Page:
“I used to get up early to watch the games between [South] America and Europe,” said Atletico Nacional forward Orlando Berrio. “I used to dream of being there.” This coming December, that dream will come true for Berrio, though instead of a one-off match between the champions of South America and Europe, he will be appearing in a competition that now features the champions of the six confederations and the host nation’s domestic league.
The essence is still the same, however: the setting is Japan and the purpose of the exercise is to crown the best team in the world. And this year, Berrio will not have to dream or rise early in the morning to see it all unfold. He will be there, experiencing it at first hand.
“I’m living a dream,” he told FIFA.com in an exclusive interview. “And I’m preparing for it as well as I can, so that I can rise to the challenge, like I always do.”
The powerful 25-year-old frontman has been playing his part in one of the most glorious chapters in the history of Atletico Nacional, the club where he learned his trade and made his professional debut in 2009.
Following spells on loan with Millonarios and Patriotas, Berrio returned to El Verde de la Montaña in 2013 and promptly began building a reputation for himself as a goalscorer. In doing so, he honed his skills as a player and matured as a person. “I understand football more now,” he explained. “Before it was just fun for me, but now it’s a responsibility. I understand the dedication and the discipline that you need to have to succeed in the sport.”
Berrio is now an inspiration to the club’s youngsters, an example for these future generations to follow in their professional careers. “To come up through the youth ranks and then win the Copa Libertadores is something you dream about,” he said in reference to Atletico’s historic triumph at the end of July. “It’s something I’d wanted since I was young, and to actually go and do it is so exciting. You can’t put it into words.”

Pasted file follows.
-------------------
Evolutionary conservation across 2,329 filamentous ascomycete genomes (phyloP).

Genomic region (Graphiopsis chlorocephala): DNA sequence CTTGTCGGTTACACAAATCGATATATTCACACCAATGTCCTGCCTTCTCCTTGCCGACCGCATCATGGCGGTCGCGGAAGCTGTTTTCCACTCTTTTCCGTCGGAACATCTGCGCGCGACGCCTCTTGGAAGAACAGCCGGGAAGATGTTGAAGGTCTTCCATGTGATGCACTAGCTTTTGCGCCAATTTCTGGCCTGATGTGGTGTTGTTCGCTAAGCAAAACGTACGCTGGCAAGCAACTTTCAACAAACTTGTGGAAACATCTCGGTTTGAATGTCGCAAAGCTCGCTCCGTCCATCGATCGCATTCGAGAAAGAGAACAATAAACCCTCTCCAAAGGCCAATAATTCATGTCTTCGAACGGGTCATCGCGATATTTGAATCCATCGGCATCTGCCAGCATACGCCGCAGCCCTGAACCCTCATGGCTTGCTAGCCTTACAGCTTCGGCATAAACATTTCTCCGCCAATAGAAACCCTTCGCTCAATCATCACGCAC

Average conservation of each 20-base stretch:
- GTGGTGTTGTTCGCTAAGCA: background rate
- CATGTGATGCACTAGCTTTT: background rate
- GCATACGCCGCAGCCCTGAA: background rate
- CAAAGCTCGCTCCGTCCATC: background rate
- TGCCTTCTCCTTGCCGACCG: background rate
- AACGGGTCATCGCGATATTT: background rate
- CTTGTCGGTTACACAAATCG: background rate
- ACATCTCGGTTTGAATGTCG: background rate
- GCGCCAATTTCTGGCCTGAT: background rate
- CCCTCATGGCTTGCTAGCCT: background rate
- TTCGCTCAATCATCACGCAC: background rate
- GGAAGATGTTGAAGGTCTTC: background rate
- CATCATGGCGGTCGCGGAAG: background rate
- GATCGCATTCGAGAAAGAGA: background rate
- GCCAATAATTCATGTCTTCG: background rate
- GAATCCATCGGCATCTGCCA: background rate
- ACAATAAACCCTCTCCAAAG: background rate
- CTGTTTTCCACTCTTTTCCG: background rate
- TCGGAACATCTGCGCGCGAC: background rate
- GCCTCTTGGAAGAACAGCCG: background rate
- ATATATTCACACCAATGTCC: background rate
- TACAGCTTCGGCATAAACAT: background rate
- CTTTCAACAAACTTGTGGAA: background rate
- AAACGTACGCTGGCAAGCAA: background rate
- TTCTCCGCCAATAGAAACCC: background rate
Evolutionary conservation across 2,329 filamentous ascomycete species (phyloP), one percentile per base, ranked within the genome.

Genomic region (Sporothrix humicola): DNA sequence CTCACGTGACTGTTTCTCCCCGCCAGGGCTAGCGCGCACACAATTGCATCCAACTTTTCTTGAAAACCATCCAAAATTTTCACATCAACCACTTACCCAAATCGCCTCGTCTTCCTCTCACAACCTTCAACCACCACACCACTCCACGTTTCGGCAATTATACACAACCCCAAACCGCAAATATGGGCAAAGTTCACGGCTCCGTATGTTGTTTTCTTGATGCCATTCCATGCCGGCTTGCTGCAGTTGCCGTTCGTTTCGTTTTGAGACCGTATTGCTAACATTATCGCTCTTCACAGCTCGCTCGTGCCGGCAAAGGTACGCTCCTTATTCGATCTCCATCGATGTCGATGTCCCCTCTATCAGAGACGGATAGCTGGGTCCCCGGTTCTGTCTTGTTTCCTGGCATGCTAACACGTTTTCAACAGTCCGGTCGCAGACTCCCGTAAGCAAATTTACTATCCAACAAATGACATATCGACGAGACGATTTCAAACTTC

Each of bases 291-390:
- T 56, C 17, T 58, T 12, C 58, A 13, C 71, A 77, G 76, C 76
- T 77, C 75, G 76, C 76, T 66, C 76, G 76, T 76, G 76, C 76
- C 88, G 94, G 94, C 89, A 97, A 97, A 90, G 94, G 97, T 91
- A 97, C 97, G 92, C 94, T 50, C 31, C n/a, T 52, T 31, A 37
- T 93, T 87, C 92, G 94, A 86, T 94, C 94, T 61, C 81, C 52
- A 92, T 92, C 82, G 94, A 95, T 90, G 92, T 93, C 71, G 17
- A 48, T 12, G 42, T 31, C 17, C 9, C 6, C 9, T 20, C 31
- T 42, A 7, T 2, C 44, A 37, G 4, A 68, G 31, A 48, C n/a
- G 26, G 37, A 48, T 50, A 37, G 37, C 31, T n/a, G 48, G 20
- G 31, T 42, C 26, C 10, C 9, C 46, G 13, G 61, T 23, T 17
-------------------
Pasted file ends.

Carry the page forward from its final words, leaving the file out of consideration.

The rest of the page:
2016 will always be a year for Berrio to remember, a year in which he won the Colombian Superliga to go with the Libertadores title, made his debut for his country, and in which he is also fighting for further glory in the Copa Sudamericana.
The icing on the cake could come in December on a Japanese pitch that he has seen so many times on television at unearthly hours. “I don’t know Japan, but I’m fascinated by its culture. It’s different and interesting,” he said, looking ahead to his upcoming trip. “I’m going there to play football first and foremost, though. If I have any time left over to discover more about the culture, then that would be great.”
Berrio is expecting large crowds and plenty of excitement when he gets there, not to mention a major challenge in which Atletico will need to be at their best if they are to check into the final on 18 December. Contemplating that goal, he believes coach Reinaldo Rueda has the talent and experience to ensure that the good times will keep rolling for the Colombians: “He prepares games in depth. He built on the progress we’d made and, drawing on his knowledge of the team, he got us playing the kind of football he wanted. He’s combined both things and it’s been paying off for us.”
Atletico Nacional will play their opening game of the competition in Osaka on Wednesday 14 December against the winners of the quarter-final tie between Mamelodi Sundowns and the side that wins through from the play-off for the quarter-finals between the J-League champions and Auckland City FC.
“Atletico Nacional is the biggest club in Colombia,” added Berrio. “It’s an honour to wear this shirt, and a big responsibility too. But I use that as motivation to do justice to the history of the club. And I do that with goals because that’s what us strikers live on.”